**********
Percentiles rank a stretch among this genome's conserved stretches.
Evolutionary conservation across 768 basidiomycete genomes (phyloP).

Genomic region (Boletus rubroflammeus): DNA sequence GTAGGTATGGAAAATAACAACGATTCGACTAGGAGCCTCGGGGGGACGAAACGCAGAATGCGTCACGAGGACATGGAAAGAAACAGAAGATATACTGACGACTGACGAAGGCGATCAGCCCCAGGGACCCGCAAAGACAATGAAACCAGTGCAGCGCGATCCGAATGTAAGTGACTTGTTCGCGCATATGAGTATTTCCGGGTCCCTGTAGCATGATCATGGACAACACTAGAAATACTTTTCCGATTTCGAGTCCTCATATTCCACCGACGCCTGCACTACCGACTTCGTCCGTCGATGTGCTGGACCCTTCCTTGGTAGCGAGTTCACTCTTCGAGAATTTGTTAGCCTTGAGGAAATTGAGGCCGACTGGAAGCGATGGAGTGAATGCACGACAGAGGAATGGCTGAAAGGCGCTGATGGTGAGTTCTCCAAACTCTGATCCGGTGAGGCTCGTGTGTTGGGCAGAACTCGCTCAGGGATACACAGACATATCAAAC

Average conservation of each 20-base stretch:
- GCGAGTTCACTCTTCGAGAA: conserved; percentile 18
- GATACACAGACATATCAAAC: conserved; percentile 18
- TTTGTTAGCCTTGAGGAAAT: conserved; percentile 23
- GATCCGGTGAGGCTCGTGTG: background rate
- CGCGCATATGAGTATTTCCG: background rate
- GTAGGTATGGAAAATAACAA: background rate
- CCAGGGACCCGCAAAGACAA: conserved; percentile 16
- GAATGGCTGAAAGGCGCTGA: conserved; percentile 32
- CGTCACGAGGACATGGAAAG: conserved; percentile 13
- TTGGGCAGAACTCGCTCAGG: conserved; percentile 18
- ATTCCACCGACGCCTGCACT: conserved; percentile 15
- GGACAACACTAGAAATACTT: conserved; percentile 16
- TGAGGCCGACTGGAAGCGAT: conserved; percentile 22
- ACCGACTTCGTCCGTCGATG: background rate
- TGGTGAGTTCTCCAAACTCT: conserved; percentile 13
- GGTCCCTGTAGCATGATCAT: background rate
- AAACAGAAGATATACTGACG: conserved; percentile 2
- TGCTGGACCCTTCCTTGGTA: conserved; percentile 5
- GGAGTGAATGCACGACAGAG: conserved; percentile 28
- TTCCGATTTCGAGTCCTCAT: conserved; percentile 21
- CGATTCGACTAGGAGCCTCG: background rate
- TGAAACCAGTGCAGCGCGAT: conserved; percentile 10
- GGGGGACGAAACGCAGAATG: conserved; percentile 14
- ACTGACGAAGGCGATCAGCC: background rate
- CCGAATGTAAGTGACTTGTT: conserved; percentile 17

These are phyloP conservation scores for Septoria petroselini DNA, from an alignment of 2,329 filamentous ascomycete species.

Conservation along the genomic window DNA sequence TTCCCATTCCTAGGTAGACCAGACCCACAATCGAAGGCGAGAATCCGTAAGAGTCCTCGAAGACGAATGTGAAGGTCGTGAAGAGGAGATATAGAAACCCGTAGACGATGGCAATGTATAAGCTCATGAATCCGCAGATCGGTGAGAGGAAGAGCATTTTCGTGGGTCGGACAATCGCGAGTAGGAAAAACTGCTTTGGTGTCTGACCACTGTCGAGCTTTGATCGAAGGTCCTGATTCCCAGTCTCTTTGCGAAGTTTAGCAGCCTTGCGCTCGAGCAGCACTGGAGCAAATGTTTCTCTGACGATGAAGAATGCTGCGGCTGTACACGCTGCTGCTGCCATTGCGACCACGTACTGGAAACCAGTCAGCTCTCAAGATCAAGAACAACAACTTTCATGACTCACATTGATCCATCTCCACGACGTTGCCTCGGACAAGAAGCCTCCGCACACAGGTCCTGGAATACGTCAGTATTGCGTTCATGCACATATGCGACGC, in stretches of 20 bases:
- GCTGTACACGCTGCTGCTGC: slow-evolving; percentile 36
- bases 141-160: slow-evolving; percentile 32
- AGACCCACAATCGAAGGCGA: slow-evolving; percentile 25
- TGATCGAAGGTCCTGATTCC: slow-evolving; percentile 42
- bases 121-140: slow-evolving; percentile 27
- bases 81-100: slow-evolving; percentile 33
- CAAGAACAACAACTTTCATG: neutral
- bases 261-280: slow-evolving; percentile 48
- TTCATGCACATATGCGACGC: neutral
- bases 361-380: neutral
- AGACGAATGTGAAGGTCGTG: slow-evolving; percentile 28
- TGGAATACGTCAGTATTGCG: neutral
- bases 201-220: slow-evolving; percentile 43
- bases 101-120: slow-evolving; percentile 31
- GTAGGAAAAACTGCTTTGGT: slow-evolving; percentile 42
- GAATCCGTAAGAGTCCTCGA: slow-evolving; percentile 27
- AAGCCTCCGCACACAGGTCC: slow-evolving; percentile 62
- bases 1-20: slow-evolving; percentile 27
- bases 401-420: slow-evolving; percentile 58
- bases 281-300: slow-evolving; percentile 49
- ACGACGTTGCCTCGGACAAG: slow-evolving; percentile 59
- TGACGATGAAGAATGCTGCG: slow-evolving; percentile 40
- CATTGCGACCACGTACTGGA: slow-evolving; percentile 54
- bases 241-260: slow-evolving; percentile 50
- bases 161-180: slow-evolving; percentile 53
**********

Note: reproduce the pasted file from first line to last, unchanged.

Percentiles rank a stretch among this genome's conserved stretches.
Evolutionary conservation across 768 basidiomycete genomes (phyloP).

Genomic region (Boletus rubroflammeus): DNA sequence GTAGGTATGGAAAATAACAACGATTCGACTAGGAGCCTCGGGGGGACGAAACGCAGAATGCGTCACGAGGACATGGAAAGAAACAGAAGATATACTGACGACTGACGAAGGCGATCAGCCCCAGGGACCCGCAAAGACAATGAAACCAGTGCAGCGCGATCCGAATGTAAGTGACTTGTTCGCGCATATGAGTATTTCCGGGTCCCTGTAGCATGATCATGGACAACACTAGAAATACTTTTCCGATTTCGAGTCCTCATATTCCACCGACGCCTGCACTACCGACTTCGTCCGTCGATGTGCTGGACCCTTCCTTGGTAGCGAGTTCACTCTTCGAGAATTTGTTAGCCTTGAGGAAATTGAGGCCGACTGGAAGCGATGGAGTGAATGCACGACAGAGGAATGGCTGAAAGGCGCTGATGGTGAGTTCTCCAAACTCTGATCCGGTGAGGCTCGTGTGTTGGGCAGAACTCGCTCAGGGATACACAGACATATCAAAC

Average conservation of each 20-base stretch:
- GCGAGTTCACTCTTCGAGAA: conserved; percentile 18
- GATACACAGACATATCAAAC: conserved; percentile 18
- TTTGTTAGCCTTGAGGAAAT: conserved; percentile 23
- GATCCGGTGAGGCTCGTGTG: background rate
- CGCGCATATGAGTATTTCCG: background rate
- GTAGGTATGGAAAATAACAA: background rate
- CCAGGGACCCGCAAAGACAA: conserved; percentile 16
- GAATGGCTGAAAGGCGCTGA: conserved; percentile 32
- CGTCACGAGGACATGGAAAG: conserved; percentile 13
- TTGGGCAGAACTCGCTCAGG: conserved; percentile 18
- ATTCCACCGACGCCTGCACT: conserved; percentile 15
- GGACAACACTAGAAATACTT: conserved; percentile 16
- TGAGGCCGACTGGAAGCGAT: conserved; percentile 22
- ACCGACTTCGTCCGTCGATG: background rate
- TGGTGAGTTCTCCAAACTCT: conserved; percentile 13
- GGTCCCTGTAGCATGATCAT: background rate
- AAACAGAAGATATACTGACG: conserved; percentile 2
- TGCTGGACCCTTCCTTGGTA: conserved; percentile 5
- GGAGTGAATGCACGACAGAG: conserved; percentile 28
- TTCCGATTTCGAGTCCTCAT: conserved; percentile 21
- CGATTCGACTAGGAGCCTCG: background rate
- TGAAACCAGTGCAGCGCGAT: conserved; percentile 10
- GGGGGACGAAACGCAGAATG: conserved; percentile 14
- ACTGACGAAGGCGATCAGCC: background rate
- CCGAATGTAAGTGACTTGTT: conserved; percentile 17

These are phyloP conservation scores for Septoria petroselini DNA, from an alignment of 2,329 filamentous ascomycete species.

Conservation along the genomic window DNA sequence TTCCCATTCCTAGGTAGACCAGACCCACAATCGAAGGCGAGAATCCGTAAGAGTCCTCGAAGACGAATGTGAAGGTCGTGAAGAGGAGATATAGAAACCCGTAGACGATGGCAATGTATAAGCTCATGAATCCGCAGATCGGTGAGAGGAAGAGCATTTTCGTGGGTCGGACAATCGCGAGTAGGAAAAACTGCTTTGGTGTCTGACCACTGTCGAGCTTTGATCGAAGGTCCTGATTCCCAGTCTCTTTGCGAAGTTTAGCAGCCTTGCGCTCGAGCAGCACTGGAGCAAATGTTTCTCTGACGATGAAGAATGCTGCGGCTGTACACGCTGCTGCTGCCATTGCGACCACGTACTGGAAACCAGTCAGCTCTCAAGATCAAGAACAACAACTTTCATGACTCACATTGATCCATCTCCACGACGTTGCCTCGGACAAGAAGCCTCCGCACACAGGTCCTGGAATACGTCAGTATTGCGTTCATGCACATATGCGACGC, in stretches of 20 bases:
- GCTGTACACGCTGCTGCTGC: slow-evolving; percentile 36
- bases 141-160: slow-evolving; percentile 32
- AGACCCACAATCGAAGGCGA: slow-evolving; percentile 25
- TGATCGAAGGTCCTGATTCC: slow-evolving; percentile 42
- bases 121-140: slow-evolving; percentile 27
- bases 81-100: slow-evolving; percentile 33
- CAAGAACAACAACTTTCATG: neutral
- bases 261-280: slow-evolving; percentile 48
- TTCATGCACATATGCGACGC: neutral
- bases 361-380: neutral
- AGACGAATGTGAAGGTCGTG: slow-evolving; percentile 28
- TGGAATACGTCAGTATTGCG: neutral
- bases 201-220: slow-evolving; percentile 43
- bases 101-120: slow-evolving; percentile 31
- GTAGGAAAAACTGCTTTGGT: slow-evolving; percentile 42
- GAATCCGTAAGAGTCCTCGA: slow-evolving; percentile 27
- AAGCCTCCGCACACAGGTCC: slow-evolving; percentile 62
- bases 1-20: slow-evolving; percentile 27
- bases 401-420: slow-evolving; percentile 58
- bases 281-300: slow-evolving; percentile 49
- ACGACGTTGCCTCGGACAAG: slow-evolving; percentile 59
- TGACGATGAAGAATGCTGCG: slow-evolving; percentile 40
- CATTGCGACCACGTACTGGA: slow-evolving; percentile 54
- bases 241-260: slow-evolving; percentile 50
- bases 161-180: slow-evolving; percentile 53